The top three men’s seeds from the weekend qualifying draw have advanced to berths in the Citi Open main draw. No. 1 seed Taro Daniel of Japan scored a pair of straight-set wins over Americans Noah Rubin and Alex Rybakov. No. 2 seed Dominik Koepfer of Germany and No. 3 seed Michael Mmoh of the United States both won twice – neither dropped a set – and advanced to the 48-player main draw. Also moving on were No. 6 seed Wu Tung-Lin of Taiwan, No. 8 seed Borna Gojo of Croatia and No. 9 seed Yosuke Watanuki of Japan.

• Moving into the women’s main draw were: No. 2 seed Rebecca Marino of Canada, who rallied to beat Sachia Vickery of the United States, 6-7 (5), 6-3, 6-3; No. 4 seed Cristina Bucsa of Spain, No. 5 seed Mirjam Bjorklund of Sweden and unseeded Louisa Chirico of the United States. No. 1 seed Wang Xiyu of China, who lost to Chirico, was added as a lucky loser.

Around the Citi Open

• Livesport Prague Open champion Marie Bouzkova of the Czech Republic withdrew from the WTA 250 main draw singles due to a change of schedule. She was replaced in the draw by lucky loser Wang Xiyu of China, who was the top-seeded player in qualifying and lost on Sunday.

• No. 2 seed Emma Raducanu, who will open against qualifier Louisa Chirico of the United States, is also playing doubles on tour-level for the first time. She teams with Clara Tauson of Denmark and will play No. 3 seeds Lucie Hradecka of the Czech Republic and Monica Niculescu of Romania.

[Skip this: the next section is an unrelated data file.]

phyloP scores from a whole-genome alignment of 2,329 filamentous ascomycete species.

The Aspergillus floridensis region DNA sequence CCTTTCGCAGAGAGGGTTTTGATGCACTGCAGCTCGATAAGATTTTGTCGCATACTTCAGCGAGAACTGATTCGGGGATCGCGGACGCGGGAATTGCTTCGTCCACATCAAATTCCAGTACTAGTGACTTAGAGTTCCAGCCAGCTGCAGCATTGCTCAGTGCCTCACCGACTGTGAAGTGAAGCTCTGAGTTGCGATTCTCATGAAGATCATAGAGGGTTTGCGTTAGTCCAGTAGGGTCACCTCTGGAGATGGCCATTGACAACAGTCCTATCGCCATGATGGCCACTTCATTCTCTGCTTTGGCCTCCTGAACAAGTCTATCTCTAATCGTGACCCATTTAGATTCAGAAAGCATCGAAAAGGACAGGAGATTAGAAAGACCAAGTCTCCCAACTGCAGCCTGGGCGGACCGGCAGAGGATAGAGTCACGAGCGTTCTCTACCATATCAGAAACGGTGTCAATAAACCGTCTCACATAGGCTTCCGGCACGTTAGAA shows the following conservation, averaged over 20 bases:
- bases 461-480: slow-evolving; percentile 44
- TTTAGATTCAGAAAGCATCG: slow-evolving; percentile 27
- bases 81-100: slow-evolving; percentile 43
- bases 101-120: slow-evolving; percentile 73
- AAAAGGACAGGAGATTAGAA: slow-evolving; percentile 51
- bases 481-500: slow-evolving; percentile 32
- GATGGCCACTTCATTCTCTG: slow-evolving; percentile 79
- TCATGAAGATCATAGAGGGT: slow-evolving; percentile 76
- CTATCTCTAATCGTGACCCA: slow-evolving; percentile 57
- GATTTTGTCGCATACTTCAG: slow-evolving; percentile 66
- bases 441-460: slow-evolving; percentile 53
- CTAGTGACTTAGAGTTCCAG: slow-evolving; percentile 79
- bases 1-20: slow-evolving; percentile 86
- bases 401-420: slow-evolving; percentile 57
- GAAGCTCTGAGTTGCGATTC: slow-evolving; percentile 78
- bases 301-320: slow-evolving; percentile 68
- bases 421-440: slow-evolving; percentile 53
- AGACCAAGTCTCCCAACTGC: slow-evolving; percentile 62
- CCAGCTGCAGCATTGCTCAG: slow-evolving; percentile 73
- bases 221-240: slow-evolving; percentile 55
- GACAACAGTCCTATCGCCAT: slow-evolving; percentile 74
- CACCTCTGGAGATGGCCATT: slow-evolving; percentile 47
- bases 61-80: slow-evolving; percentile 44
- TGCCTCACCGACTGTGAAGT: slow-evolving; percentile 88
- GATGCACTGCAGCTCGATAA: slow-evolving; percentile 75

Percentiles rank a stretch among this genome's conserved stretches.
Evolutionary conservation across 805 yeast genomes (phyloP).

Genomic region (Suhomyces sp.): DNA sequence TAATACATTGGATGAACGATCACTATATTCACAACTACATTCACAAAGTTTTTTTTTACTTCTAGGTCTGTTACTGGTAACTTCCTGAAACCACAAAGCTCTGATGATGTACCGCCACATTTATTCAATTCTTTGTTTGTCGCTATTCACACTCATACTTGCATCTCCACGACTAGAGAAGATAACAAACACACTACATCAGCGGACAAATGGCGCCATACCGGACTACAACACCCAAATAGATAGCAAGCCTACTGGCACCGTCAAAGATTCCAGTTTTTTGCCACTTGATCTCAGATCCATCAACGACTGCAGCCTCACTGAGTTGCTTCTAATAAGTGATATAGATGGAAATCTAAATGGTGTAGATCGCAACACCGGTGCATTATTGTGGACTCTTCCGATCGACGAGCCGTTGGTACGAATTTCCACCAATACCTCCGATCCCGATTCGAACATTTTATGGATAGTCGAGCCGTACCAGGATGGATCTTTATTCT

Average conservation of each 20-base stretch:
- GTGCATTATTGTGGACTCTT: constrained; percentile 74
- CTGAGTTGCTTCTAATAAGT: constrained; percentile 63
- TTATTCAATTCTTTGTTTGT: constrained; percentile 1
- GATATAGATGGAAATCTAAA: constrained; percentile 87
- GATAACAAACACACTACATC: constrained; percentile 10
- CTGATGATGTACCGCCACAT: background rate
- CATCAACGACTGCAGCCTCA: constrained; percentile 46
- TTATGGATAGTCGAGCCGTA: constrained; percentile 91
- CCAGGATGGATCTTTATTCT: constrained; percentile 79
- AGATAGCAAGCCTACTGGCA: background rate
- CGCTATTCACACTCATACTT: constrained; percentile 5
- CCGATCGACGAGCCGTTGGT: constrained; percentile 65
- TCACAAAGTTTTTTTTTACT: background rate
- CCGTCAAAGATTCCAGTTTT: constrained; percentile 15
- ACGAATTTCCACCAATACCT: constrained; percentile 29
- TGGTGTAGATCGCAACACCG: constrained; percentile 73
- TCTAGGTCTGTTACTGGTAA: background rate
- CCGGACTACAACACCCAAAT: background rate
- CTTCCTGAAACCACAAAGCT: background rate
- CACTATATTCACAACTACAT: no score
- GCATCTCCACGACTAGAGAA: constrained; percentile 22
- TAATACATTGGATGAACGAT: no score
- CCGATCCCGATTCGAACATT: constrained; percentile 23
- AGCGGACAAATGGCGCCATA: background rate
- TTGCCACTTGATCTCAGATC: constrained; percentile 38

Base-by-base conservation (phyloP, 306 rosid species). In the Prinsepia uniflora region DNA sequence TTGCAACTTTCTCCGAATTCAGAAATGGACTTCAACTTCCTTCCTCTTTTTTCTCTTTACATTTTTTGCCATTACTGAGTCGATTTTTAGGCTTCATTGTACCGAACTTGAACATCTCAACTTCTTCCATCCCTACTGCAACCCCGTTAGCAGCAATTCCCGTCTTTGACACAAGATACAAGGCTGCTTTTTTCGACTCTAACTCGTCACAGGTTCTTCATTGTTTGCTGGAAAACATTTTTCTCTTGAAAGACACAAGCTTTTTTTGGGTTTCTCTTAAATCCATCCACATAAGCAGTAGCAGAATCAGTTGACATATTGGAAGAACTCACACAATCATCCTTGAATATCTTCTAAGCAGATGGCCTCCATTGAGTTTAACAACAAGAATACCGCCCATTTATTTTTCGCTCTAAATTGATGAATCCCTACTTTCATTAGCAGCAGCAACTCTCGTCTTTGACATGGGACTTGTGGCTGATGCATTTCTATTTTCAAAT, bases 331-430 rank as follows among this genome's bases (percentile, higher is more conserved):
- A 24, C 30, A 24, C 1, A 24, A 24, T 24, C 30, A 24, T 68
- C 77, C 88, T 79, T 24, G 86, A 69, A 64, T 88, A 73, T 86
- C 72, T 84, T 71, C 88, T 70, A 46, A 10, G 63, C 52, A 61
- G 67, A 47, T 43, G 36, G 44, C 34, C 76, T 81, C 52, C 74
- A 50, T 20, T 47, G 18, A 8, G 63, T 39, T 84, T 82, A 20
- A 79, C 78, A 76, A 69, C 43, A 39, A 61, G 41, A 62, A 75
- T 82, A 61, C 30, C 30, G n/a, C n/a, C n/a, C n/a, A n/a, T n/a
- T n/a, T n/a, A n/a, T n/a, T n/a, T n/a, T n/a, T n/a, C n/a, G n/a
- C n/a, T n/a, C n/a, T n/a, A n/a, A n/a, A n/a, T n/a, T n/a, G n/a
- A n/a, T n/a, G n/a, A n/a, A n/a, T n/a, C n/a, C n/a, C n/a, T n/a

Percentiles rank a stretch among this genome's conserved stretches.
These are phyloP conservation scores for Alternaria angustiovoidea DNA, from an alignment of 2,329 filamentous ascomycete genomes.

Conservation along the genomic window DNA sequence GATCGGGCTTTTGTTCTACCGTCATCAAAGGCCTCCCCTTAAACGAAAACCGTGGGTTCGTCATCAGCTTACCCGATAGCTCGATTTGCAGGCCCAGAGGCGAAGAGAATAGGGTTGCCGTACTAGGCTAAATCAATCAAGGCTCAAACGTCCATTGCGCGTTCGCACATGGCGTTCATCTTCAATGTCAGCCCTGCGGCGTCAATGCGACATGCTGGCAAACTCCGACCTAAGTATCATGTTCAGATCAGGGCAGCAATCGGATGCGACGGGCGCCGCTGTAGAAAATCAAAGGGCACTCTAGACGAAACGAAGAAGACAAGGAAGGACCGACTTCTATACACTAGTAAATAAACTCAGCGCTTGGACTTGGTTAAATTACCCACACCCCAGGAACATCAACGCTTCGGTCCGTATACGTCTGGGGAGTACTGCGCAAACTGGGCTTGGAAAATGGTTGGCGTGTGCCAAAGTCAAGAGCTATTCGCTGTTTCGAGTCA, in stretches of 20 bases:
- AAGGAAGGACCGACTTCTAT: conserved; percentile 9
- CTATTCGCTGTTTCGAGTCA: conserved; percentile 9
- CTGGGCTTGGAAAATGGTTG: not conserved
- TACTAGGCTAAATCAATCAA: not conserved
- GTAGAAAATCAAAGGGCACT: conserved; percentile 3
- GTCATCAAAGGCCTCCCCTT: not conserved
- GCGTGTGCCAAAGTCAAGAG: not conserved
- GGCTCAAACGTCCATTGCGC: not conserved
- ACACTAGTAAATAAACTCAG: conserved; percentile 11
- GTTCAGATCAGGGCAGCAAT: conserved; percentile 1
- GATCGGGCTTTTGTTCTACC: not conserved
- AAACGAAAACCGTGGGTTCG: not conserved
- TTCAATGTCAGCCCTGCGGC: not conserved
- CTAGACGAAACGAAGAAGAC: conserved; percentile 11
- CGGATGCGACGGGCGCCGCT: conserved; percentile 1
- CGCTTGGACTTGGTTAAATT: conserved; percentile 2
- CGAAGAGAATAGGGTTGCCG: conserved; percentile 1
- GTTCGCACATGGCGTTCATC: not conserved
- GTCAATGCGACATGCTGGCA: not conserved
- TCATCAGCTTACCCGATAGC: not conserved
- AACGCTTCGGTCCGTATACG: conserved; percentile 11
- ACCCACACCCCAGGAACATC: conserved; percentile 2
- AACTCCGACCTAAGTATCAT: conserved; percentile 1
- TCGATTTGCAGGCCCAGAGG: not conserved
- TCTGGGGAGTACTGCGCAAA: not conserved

• Raducanu is working this week on a trial basis with a new coach, Dmitry Tursunov, who most recently coached current World No. 2 Anett Kontaveit and previously guided Aryna Sabalenka, who is ranked 6th.


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Monday’s Citi Open order of play

By the numbers

Andy Murray began the season ranked 134th in the Pepperstone ATP Rankings. Today, Murray is ranked World No. 50. The former World No. 1 from Great Britain is 7-2 lifetime at the Citi Open, where he was a 2006 finalist and made the quarterfinals in 2018, his most recent appearance in the singles draw. Murray opens against Mikael Ymer of Sweden on the Stadium court at 4 p.m. local time (10 p.m. Central European), with the winner advancing to play No. 15 seed Aslan Karatsev of Russia.

“Quotable …”

“We’ve all grown up together. We’re all really close friends. At the same time, we all definitely want to be better than each other. It’s been an extremely healthy kind of competition between us for a long time. We all just keep getting better and better, so I think it’s going to continue like that.”

Taylor Fritz of the United States, the top-ranked American man at World No. 12, during a pre-tournament press conference Sunday, on whether other U.S players push him to want to improve.